From Gels to Genomics: The Evolving Landscape of Pteridology. A Celebration of Gerald Gastony's Contributions to Fern Evolutionary Biology
Barker, Michael S. .
Pteridophyte Evolutionary Genomics: Unfurling the structure and history of fern and lycophyte nuclear genomes.
Ever since the first chromosome counts of homosporous pteridophytes revealed that they possess astonishingly high numbers of chromosomes, botanists have recognized the unique genomic composition of these plants. Numerous hypotheses have been proposed throughout the years to explain the origin and maintenance of these chromosome numbers but most were overturned through the isozyme work of Gastony, Haufler, and Soltis during the 1980s. The most favored hypothesis that emerged from this research was that these chromosomes are the result of numerous cycles of ancient polyploidy. Using genomic data (ESTs) for members of the Pteridaceae I demonstrate that fern genomes have indeed experienced ancient whole genome duplications, but that the high chromosome numbers appear to be the result of long term retention rather than multiple cycles of polyploidy, a significant difference from other eukaryotic genomes. I also present evolutionary analyses of the whole genome sequence of the lycophyte Selaginella moellendorffii, and an overview of insights into plant evolution provided by these data from this phylogenetically critical lineage. To summarize the current state of the field and its future directions, I provide an overview of our current pteridophyte genomic resources and a first look at next generation sequencing results from fern genomes.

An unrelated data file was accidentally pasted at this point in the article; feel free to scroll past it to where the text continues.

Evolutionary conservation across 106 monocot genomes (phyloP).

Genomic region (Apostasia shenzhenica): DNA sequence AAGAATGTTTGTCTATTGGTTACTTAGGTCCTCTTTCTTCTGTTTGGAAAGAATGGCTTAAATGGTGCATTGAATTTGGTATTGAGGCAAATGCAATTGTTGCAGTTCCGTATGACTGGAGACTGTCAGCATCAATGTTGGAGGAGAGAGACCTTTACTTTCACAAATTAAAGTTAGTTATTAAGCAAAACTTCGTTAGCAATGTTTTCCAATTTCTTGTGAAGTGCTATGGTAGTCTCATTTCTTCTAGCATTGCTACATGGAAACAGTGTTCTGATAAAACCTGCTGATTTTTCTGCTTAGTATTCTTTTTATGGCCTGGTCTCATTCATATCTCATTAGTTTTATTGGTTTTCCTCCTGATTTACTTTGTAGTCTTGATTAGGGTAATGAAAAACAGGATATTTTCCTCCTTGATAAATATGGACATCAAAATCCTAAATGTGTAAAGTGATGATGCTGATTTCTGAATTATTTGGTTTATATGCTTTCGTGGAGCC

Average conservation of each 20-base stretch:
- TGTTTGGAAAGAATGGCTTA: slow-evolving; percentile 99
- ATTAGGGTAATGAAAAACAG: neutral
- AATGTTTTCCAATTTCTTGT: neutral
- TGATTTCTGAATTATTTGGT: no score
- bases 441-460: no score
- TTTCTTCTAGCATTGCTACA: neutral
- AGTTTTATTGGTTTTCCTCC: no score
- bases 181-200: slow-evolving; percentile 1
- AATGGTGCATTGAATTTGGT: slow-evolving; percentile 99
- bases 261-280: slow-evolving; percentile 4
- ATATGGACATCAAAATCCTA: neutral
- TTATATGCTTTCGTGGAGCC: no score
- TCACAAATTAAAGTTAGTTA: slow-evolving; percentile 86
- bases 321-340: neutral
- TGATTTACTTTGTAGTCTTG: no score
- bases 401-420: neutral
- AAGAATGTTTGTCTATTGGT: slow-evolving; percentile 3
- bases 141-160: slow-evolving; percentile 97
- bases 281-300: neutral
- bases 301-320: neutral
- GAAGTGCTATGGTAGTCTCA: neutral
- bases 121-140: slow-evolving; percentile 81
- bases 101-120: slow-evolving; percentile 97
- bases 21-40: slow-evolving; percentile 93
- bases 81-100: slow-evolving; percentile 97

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1 - Indiana University, Department of Biology, Jordan Hall, 1001 East Third Street, Bloomington, Indiana, 47405, USA
Presentation Type: Symposium or Colloquium Presentation
Location: Room 5/Woodward
Date: Tuesday, July 29th, 2008
Time: 11:00 AM